Happy Friday, folks! 🙂
My local Pride festival kicks off this weekend (this evening, I believe), so my calendar is getting busy. None the less, I’m also knee-deep (well, shin deep…) in fruit that needs to be processed, so today is going to be another cooking and crafting day chez Meliad.
A friend of mine lives out in the country, where she has a number of fruit trees (mostly hawthorn and crab apple, but also two sweet apples, a service berry, and the beginnings of a really great black raspberry patch). The apples are getting ripe, so she sent my lovely wife – who was out helping her build a porch roof – home last night with a back pack full of fruit.
She will be getting a thank-you jar of apple butter when this is all done. 😉
However, I’m not doing the apple butter just yet. I’ve had a dozen Niagara-area peaches (which were rock hard when I brought them home) sitting in a paper bag on top of the fridge, with an apple thrown in for good measure. I pulled them out today and they were definitely ripe – in a few cases, slightly too far past ripe – and ready to be stewed into peach butter.
So that’s what I’m making right now.
As you may recall, I made peach butter last year. It’s delicious, and (due to having far less pectin than apples) it’s much, much easier to spoon/spread than apple butter tends to be.
This year, my recipe is a little different:
12 large peaches – washed, pitted, and diced (not peeled)
1/4 C maple syrup
1/4 C granulated sugar
2 tbsp apple cider vinegar (a white balsamic vinegar would be beautiful here, too)
1/4 C water (to help get the sugar out of the bottom of the measuring cup)
2 tbsp vanilla
1 tsp wiskey
1 tsp each: ground ginger, ground nutmeg
Pinch of salt
1) Put everything in a crock pot
2) Turn the crock pot on to “high”
3) Cook for an hour, then reduce to “low” to avoid having anything burn to the sides of the crock pot
4) Cook for a further 8 hours
5) You may wish to go at it with an imersion blender at this time, though it’s not strictly required
6) Sterilize three or four 1C mason jars (plus lids and rings) in a boiling water bath
7) Scoop the peach butter into the hot jars, with the help of a wide-mouth funnel
8) Cap the jars and process them, upside down, in a boiling water bath for a good 20 minutes
9) Allow to cool, listening for the “plunk” as the lids seal. Then store in a cool, dry place until you’re ready to use. (Refridgerate after opening).
So there you have it: Peach Butter 2013.
It’s funny. I’m making far fewer preserves this year, though I’m not sure why. Part of it, maybe, is that I haven’t got my hands on a heap of tomatoes yet and, thus, haven’t spent two days canning whole tomatoes and sauces. But I think it’s more that (a) I’ve been freezing a lot of stuff – for a given value of “a lot” that includes a few litres of fruit and a few bouquets of chard and spinach and wild greens, and (b) I’ve only made one set of preserves for use as gifts.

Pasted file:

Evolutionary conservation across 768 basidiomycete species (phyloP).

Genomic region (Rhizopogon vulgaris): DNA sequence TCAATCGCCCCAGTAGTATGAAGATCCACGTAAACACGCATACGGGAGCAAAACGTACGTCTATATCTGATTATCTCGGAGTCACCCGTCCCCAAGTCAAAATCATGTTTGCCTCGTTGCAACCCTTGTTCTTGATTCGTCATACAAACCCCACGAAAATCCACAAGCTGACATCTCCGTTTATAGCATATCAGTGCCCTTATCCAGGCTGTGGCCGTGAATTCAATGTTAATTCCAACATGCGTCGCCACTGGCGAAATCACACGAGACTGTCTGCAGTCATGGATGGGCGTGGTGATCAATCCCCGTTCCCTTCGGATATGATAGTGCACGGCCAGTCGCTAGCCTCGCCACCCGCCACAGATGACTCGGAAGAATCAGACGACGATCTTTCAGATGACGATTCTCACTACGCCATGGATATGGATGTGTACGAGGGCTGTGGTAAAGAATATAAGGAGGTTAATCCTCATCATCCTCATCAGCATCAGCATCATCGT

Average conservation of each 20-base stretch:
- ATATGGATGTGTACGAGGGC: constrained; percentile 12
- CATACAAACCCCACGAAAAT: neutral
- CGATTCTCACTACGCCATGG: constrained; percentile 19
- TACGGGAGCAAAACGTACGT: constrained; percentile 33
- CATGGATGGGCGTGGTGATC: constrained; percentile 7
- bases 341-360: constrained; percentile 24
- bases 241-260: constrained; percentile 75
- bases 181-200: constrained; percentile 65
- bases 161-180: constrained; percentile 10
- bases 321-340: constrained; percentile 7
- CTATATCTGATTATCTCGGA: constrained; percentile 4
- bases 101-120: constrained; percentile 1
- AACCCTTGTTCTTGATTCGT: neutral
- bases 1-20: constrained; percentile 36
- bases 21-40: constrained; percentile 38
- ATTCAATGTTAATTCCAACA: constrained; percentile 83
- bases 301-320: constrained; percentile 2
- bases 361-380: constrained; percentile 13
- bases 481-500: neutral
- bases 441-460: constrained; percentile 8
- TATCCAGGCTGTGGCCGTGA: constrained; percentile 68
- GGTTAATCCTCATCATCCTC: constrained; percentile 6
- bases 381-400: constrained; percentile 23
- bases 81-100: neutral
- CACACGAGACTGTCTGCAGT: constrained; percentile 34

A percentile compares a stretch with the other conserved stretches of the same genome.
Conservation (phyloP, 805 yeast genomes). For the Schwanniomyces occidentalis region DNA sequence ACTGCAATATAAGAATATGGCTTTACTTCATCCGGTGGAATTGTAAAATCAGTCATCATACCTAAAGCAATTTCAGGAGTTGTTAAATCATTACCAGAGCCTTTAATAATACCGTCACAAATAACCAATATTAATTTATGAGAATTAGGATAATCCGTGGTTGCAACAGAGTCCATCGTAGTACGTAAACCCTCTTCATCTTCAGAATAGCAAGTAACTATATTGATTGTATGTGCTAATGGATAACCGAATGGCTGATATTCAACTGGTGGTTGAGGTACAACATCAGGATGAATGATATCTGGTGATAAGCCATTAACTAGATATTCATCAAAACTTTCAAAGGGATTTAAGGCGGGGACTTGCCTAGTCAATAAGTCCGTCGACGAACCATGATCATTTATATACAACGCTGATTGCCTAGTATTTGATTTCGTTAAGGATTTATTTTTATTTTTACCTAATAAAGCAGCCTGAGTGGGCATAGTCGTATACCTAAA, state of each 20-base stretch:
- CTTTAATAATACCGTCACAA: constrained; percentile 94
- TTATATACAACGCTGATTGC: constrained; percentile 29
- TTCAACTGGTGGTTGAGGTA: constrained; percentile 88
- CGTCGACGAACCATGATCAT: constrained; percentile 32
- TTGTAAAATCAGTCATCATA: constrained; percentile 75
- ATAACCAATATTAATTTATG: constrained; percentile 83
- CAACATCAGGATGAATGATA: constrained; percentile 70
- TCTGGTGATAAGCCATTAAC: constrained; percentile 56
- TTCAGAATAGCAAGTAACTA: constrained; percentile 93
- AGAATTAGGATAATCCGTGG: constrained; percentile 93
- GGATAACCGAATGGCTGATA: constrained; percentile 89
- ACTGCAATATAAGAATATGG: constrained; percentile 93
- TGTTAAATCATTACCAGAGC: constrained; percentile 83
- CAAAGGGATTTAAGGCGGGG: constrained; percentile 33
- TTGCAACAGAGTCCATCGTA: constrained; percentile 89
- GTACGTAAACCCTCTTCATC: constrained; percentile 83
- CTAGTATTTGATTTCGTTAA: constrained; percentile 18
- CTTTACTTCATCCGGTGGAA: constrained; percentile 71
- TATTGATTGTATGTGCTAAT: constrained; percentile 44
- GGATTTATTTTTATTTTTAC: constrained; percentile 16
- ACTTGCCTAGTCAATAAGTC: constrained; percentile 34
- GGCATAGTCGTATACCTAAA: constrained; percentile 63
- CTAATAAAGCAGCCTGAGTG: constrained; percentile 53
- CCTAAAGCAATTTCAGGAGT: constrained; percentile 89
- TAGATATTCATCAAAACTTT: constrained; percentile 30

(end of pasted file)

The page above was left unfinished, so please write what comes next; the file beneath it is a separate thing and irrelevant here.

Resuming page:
Yeah, that’s kind of the big one.
I’ve got eight one-cup jars of vanilla-serviceberry jam lined up and ready to be handed out once Secular Xmas rolls around, but it’s nowhere near the amount of chutneys, jams, and pickles that I’ve normally (for a given value of “normally” that includes the last two years or so) go put up by this time of year.
It feels weird.
Anyway. I’ve got some dishes to do, and a chisel/screw-driver to locate, so that I can make up my next batch of tea-lights. I’ve also got another PBP13 post to get off the ground. So, without further ado, I’m off. 🙂
Meliad the Birch Maiden.
 Fruit butters need to be processed for a lot longer than jam – probably because the pH is higher (less acidic) since there’s less sugar involved.
 Is it just me, or are the farmers’ market tomatoes kind of mealy and blah this year?
Search By Topicall about me ancestors angling animism astrology barter books bread candles cheese community correspondences cosmology and axiology crafting crafting/Crafting divination divine intervention DIY dreams Eat From The Larder Challenge economics of food embodiment Empress Project energy work ethics of food faith fermentation fermenting fibre arts food and culture gardening glamour(y) gleaning goblin fruit goddesses hearth hunting jewelry kitchen witch kitchen witchcraft knitting links living religion local food Lunar Cycles magic meet the house spirits New Year New You Pagan Blog Project Pagan Experience 2015 paganism poetry preserves progress reports Queen of Cups Project recipes ritual sacred sexuality seasonal secular holidays shadow soap spells state of the garden study subsistence tarot Trance-Portation trancework urban farming urban foraging wheel of the year wild food wishes Year of the Pig
New Year New You
The Pagan Bloggers’ Network